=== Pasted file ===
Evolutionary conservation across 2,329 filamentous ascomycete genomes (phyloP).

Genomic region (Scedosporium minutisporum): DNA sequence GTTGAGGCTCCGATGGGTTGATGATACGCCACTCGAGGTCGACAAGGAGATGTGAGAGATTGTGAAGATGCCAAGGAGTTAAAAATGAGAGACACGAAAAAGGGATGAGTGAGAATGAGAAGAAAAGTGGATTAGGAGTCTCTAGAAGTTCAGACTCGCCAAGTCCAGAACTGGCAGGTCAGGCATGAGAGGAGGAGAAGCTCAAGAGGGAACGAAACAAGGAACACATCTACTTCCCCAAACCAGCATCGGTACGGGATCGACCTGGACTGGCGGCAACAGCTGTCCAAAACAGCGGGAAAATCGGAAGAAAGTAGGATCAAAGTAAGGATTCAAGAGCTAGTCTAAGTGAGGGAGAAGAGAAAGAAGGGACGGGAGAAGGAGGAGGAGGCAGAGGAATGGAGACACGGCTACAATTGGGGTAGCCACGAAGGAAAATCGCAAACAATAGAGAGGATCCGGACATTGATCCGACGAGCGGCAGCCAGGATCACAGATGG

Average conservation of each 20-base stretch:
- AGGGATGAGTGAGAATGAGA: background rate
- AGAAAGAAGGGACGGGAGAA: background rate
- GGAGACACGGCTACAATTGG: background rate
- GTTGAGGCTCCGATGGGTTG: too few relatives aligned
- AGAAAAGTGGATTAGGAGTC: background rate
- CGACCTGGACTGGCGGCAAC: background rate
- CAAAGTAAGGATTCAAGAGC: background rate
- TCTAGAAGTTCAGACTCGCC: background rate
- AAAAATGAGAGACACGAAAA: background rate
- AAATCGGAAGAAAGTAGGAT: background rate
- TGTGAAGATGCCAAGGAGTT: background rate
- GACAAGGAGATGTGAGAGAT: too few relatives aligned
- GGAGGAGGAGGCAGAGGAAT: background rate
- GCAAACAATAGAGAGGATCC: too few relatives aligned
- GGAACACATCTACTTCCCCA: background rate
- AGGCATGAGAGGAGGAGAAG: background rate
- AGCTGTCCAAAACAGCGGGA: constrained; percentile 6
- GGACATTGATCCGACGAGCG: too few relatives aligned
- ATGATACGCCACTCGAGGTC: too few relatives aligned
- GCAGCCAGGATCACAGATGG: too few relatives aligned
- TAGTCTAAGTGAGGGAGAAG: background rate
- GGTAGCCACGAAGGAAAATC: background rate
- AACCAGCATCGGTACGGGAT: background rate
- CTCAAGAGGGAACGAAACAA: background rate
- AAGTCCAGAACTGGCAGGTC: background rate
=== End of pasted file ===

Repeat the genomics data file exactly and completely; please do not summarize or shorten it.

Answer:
Evolutionary conservation across 2,329 filamentous ascomycete genomes (phyloP).

Genomic region (Scedosporium minutisporum): DNA sequence GTTGAGGCTCCGATGGGTTGATGATACGCCACTCGAGGTCGACAAGGAGATGTGAGAGATTGTGAAGATGCCAAGGAGTTAAAAATGAGAGACACGAAAAAGGGATGAGTGAGAATGAGAAGAAAAGTGGATTAGGAGTCTCTAGAAGTTCAGACTCGCCAAGTCCAGAACTGGCAGGTCAGGCATGAGAGGAGGAGAAGCTCAAGAGGGAACGAAACAAGGAACACATCTACTTCCCCAAACCAGCATCGGTACGGGATCGACCTGGACTGGCGGCAACAGCTGTCCAAAACAGCGGGAAAATCGGAAGAAAGTAGGATCAAAGTAAGGATTCAAGAGCTAGTCTAAGTGAGGGAGAAGAGAAAGAAGGGACGGGAGAAGGAGGAGGAGGCAGAGGAATGGAGACACGGCTACAATTGGGGTAGCCACGAAGGAAAATCGCAAACAATAGAGAGGATCCGGACATTGATCCGACGAGCGGCAGCCAGGATCACAGATGG

Average conservation of each 20-base stretch:
- AGGGATGAGTGAGAATGAGA: background rate
- AGAAAGAAGGGACGGGAGAA: background rate
- GGAGACACGGCTACAATTGG: background rate
- GTTGAGGCTCCGATGGGTTG: too few relatives aligned
- AGAAAAGTGGATTAGGAGTC: background rate
- CGACCTGGACTGGCGGCAAC: background rate
- CAAAGTAAGGATTCAAGAGC: background rate
- TCTAGAAGTTCAGACTCGCC: background rate
- AAAAATGAGAGACACGAAAA: background rate
- AAATCGGAAGAAAGTAGGAT: background rate
- TGTGAAGATGCCAAGGAGTT: background rate
- GACAAGGAGATGTGAGAGAT: too few relatives aligned
- GGAGGAGGAGGCAGAGGAAT: background rate
- GCAAACAATAGAGAGGATCC: too few relatives aligned
- GGAACACATCTACTTCCCCA: background rate
- AGGCATGAGAGGAGGAGAAG: background rate
- AGCTGTCCAAAACAGCGGGA: constrained; percentile 6
- GGACATTGATCCGACGAGCG: too few relatives aligned
- ATGATACGCCACTCGAGGTC: too few relatives aligned
- GCAGCCAGGATCACAGATGG: too few relatives aligned
- TAGTCTAAGTGAGGGAGAAG: background rate
- GGTAGCCACGAAGGAAAATC: background rate
- AACCAGCATCGGTACGGGAT: background rate
- CTCAAGAGGGAACGAAACAA: background rate
- AAGTCCAGAACTGGCAGGTC: background rate